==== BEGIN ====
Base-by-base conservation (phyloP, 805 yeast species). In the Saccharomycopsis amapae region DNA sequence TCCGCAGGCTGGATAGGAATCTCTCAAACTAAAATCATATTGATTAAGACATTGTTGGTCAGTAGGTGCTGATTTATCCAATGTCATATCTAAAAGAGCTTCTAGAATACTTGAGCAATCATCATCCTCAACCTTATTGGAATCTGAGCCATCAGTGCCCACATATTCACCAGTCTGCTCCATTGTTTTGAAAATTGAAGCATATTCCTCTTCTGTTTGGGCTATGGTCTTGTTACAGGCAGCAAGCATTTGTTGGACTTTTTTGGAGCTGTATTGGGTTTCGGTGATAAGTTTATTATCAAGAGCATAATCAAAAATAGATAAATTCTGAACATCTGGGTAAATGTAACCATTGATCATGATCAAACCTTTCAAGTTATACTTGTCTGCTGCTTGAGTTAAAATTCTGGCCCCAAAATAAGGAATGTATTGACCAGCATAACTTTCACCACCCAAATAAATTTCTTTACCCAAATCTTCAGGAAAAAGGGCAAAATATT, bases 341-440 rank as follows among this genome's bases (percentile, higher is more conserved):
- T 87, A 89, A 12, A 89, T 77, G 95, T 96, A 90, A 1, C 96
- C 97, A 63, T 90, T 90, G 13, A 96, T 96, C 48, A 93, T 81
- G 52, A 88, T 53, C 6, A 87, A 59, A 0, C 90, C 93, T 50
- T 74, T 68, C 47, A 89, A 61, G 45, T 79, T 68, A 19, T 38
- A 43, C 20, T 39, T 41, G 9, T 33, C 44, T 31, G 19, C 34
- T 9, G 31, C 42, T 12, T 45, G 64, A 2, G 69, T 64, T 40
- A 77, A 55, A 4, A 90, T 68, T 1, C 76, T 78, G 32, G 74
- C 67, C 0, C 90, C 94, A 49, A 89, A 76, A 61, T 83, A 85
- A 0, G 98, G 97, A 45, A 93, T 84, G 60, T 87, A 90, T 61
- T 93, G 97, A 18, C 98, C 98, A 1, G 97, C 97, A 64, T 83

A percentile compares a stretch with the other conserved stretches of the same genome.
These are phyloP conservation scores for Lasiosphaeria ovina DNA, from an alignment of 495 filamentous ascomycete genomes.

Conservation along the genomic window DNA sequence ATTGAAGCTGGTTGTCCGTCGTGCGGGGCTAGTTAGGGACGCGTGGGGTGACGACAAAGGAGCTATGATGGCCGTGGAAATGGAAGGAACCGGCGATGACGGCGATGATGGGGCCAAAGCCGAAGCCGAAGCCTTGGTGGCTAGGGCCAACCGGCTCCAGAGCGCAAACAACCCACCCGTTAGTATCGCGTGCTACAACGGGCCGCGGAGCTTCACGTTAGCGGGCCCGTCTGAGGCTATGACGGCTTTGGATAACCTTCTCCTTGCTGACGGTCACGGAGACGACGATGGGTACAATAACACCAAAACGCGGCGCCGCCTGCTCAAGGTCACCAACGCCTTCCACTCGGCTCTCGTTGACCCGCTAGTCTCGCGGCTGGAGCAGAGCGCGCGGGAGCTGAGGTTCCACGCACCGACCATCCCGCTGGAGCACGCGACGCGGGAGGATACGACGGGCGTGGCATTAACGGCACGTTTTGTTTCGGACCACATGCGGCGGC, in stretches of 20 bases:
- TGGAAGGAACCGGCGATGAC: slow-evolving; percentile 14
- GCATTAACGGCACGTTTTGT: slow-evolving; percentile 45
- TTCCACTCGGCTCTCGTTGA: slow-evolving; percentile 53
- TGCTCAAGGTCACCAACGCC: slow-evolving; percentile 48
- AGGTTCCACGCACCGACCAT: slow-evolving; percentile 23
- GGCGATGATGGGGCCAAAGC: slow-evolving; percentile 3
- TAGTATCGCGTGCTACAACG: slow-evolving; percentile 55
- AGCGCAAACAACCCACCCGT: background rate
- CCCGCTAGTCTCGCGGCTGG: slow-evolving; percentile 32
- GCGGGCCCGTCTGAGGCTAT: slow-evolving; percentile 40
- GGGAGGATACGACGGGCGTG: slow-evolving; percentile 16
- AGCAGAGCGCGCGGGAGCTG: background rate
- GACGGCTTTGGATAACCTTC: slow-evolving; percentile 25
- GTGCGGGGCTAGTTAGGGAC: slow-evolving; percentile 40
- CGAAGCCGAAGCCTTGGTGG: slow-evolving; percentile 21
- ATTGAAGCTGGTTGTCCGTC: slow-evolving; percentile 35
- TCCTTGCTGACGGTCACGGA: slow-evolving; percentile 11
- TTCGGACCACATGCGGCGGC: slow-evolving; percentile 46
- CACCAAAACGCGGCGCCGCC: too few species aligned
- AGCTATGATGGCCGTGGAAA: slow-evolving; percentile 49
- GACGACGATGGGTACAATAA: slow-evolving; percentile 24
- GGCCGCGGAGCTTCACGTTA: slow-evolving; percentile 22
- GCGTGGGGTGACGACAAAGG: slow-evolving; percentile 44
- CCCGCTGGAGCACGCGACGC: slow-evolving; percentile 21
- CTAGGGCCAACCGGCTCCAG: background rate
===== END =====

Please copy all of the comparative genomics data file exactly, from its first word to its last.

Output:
Base-by-base conservation (phyloP, 805 yeast species). In the Saccharomycopsis amapae region DNA sequence TCCGCAGGCTGGATAGGAATCTCTCAAACTAAAATCATATTGATTAAGACATTGTTGGTCAGTAGGTGCTGATTTATCCAATGTCATATCTAAAAGAGCTTCTAGAATACTTGAGCAATCATCATCCTCAACCTTATTGGAATCTGAGCCATCAGTGCCCACATATTCACCAGTCTGCTCCATTGTTTTGAAAATTGAAGCATATTCCTCTTCTGTTTGGGCTATGGTCTTGTTACAGGCAGCAAGCATTTGTTGGACTTTTTTGGAGCTGTATTGGGTTTCGGTGATAAGTTTATTATCAAGAGCATAATCAAAAATAGATAAATTCTGAACATCTGGGTAAATGTAACCATTGATCATGATCAAACCTTTCAAGTTATACTTGTCTGCTGCTTGAGTTAAAATTCTGGCCCCAAAATAAGGAATGTATTGACCAGCATAACTTTCACCACCCAAATAAATTTCTTTACCCAAATCTTCAGGAAAAAGGGCAAAATATT, bases 341-440 rank as follows among this genome's bases (percentile, higher is more conserved):
- T 87, A 89, A 12, A 89, T 77, G 95, T 96, A 90, A 1, C 96
- C 97, A 63, T 90, T 90, G 13, A 96, T 96, C 48, A 93, T 81
- G 52, A 88, T 53, C 6, A 87, A 59, A 0, C 90, C 93, T 50
- T 74, T 68, C 47, A 89, A 61, G 45, T 79, T 68, A 19, T 38
- A 43, C 20, T 39, T 41, G 9, T 33, C 44, T 31, G 19, C 34
- T 9, G 31, C 42, T 12, T 45, G 64, A 2, G 69, T 64, T 40
- A 77, A 55, A 4, A 90, T 68, T 1, C 76, T 78, G 32, G 74
- C 67, C 0, C 90, C 94, A 49, A 89, A 76, A 61, T 83, A 85
- A 0, G 98, G 97, A 45, A 93, T 84, G 60, T 87, A 90, T 61
- T 93, G 97, A 18, C 98, C 98, A 1, G 97, C 97, A 64, T 83

A percentile compares a stretch with the other conserved stretches of the same genome.
These are phyloP conservation scores for Lasiosphaeria ovina DNA, from an alignment of 495 filamentous ascomycete genomes.

Conservation along the genomic window DNA sequence ATTGAAGCTGGTTGTCCGTCGTGCGGGGCTAGTTAGGGACGCGTGGGGTGACGACAAAGGAGCTATGATGGCCGTGGAAATGGAAGGAACCGGCGATGACGGCGATGATGGGGCCAAAGCCGAAGCCGAAGCCTTGGTGGCTAGGGCCAACCGGCTCCAGAGCGCAAACAACCCACCCGTTAGTATCGCGTGCTACAACGGGCCGCGGAGCTTCACGTTAGCGGGCCCGTCTGAGGCTATGACGGCTTTGGATAACCTTCTCCTTGCTGACGGTCACGGAGACGACGATGGGTACAATAACACCAAAACGCGGCGCCGCCTGCTCAAGGTCACCAACGCCTTCCACTCGGCTCTCGTTGACCCGCTAGTCTCGCGGCTGGAGCAGAGCGCGCGGGAGCTGAGGTTCCACGCACCGACCATCCCGCTGGAGCACGCGACGCGGGAGGATACGACGGGCGTGGCATTAACGGCACGTTTTGTTTCGGACCACATGCGGCGGC, in stretches of 20 bases:
- TGGAAGGAACCGGCGATGAC: slow-evolving; percentile 14
- GCATTAACGGCACGTTTTGT: slow-evolving; percentile 45
- TTCCACTCGGCTCTCGTTGA: slow-evolving; percentile 53
- TGCTCAAGGTCACCAACGCC: slow-evolving; percentile 48
- AGGTTCCACGCACCGACCAT: slow-evolving; percentile 23
- GGCGATGATGGGGCCAAAGC: slow-evolving; percentile 3
- TAGTATCGCGTGCTACAACG: slow-evolving; percentile 55
- AGCGCAAACAACCCACCCGT: background rate
- CCCGCTAGTCTCGCGGCTGG: slow-evolving; percentile 32
- GCGGGCCCGTCTGAGGCTAT: slow-evolving; percentile 40
- GGGAGGATACGACGGGCGTG: slow-evolving; percentile 16
- AGCAGAGCGCGCGGGAGCTG: background rate
- GACGGCTTTGGATAACCTTC: slow-evolving; percentile 25
- GTGCGGGGCTAGTTAGGGAC: slow-evolving; percentile 40
- CGAAGCCGAAGCCTTGGTGG: slow-evolving; percentile 21
- ATTGAAGCTGGTTGTCCGTC: slow-evolving; percentile 35
- TCCTTGCTGACGGTCACGGA: slow-evolving; percentile 11
- TTCGGACCACATGCGGCGGC: slow-evolving; percentile 46
- CACCAAAACGCGGCGCCGCC: too few species aligned
- AGCTATGATGGCCGTGGAAA: slow-evolving; percentile 49
- GACGACGATGGGTACAATAA: slow-evolving; percentile 24
- GGCCGCGGAGCTTCACGTTA: slow-evolving; percentile 22
- GCGTGGGGTGACGACAAAGG: slow-evolving; percentile 44
- CCCGCTGGAGCACGCGACGC: slow-evolving; percentile 21
- CTAGGGCCAACCGGCTCCAG: background rate